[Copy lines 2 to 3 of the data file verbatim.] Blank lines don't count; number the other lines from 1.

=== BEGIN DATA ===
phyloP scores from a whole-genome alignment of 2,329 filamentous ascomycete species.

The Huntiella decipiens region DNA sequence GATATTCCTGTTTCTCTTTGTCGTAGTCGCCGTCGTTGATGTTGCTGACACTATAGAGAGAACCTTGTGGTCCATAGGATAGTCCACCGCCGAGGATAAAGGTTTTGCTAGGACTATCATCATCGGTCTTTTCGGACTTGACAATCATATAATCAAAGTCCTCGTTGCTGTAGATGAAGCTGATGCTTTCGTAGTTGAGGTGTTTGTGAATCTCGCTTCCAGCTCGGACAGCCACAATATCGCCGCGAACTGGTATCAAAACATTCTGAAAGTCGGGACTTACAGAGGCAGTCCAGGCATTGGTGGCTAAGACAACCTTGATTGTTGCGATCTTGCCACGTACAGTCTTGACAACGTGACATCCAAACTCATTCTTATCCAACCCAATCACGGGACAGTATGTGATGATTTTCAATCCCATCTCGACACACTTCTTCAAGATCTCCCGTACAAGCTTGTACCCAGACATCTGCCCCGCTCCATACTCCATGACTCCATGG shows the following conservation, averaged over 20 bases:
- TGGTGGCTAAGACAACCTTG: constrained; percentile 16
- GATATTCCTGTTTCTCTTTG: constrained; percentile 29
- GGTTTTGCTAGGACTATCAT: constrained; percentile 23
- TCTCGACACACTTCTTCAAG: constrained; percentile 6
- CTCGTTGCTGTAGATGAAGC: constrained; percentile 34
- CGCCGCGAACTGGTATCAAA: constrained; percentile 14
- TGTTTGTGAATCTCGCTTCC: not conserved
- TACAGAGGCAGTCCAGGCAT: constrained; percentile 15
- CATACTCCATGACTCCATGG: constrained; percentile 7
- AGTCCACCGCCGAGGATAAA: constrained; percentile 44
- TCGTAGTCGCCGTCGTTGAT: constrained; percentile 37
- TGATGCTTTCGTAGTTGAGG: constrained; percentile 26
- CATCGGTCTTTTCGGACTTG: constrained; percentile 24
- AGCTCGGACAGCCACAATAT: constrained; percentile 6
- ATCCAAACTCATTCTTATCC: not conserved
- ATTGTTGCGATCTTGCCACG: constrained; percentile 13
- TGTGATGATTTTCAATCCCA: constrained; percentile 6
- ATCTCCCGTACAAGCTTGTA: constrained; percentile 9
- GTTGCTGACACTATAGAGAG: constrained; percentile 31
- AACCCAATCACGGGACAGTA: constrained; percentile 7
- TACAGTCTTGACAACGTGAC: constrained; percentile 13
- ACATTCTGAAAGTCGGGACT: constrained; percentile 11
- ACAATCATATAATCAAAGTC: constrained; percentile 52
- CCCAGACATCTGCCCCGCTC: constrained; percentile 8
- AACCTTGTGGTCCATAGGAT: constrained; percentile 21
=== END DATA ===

The Huntiella decipiens region DNA sequence GATATTCCTGTTTCTCTTTGTCGTAGTCGCCGTCGTTGATGTTGCTGACACTATAGAGAGAACCTTGTGGTCCATAGGATAGTCCACCGCCGAGGATAAAGGTTTTGCTAGGACTATCATCATCGGTCTTTTCGGACTTGACAATCATATAATCAAAGTCCTCGTTGCTGTAGATGAAGCTGATGCTTTCGTAGTTGAGGTGTTTGTGAATCTCGCTTCCAGCTCGGACAGCCACAATATCGCCGCGAACTGGTATCAAAACATTCTGAAAGTCGGGACTTACAGAGGCAGTCCAGGCATTGGTGGCTAAGACAACCTTGATTGTTGCGATCTTGCCACGTACAGTCTTGACAACGTGACATCCAAACTCATTCTTATCCAACCCAATCACGGGACAGTATGTGATGATTTTCAATCCCATCTCGACACACTTCTTCAAGATCTCCCGTACAAGCTTGTACCCAGACATCTGCCCCGCTCCATACTCCATGACTCCATGG shows the following conservation, averaged over 20 bases:
- TGGTGGCTAAGACAACCTTG: constrained; percentile 16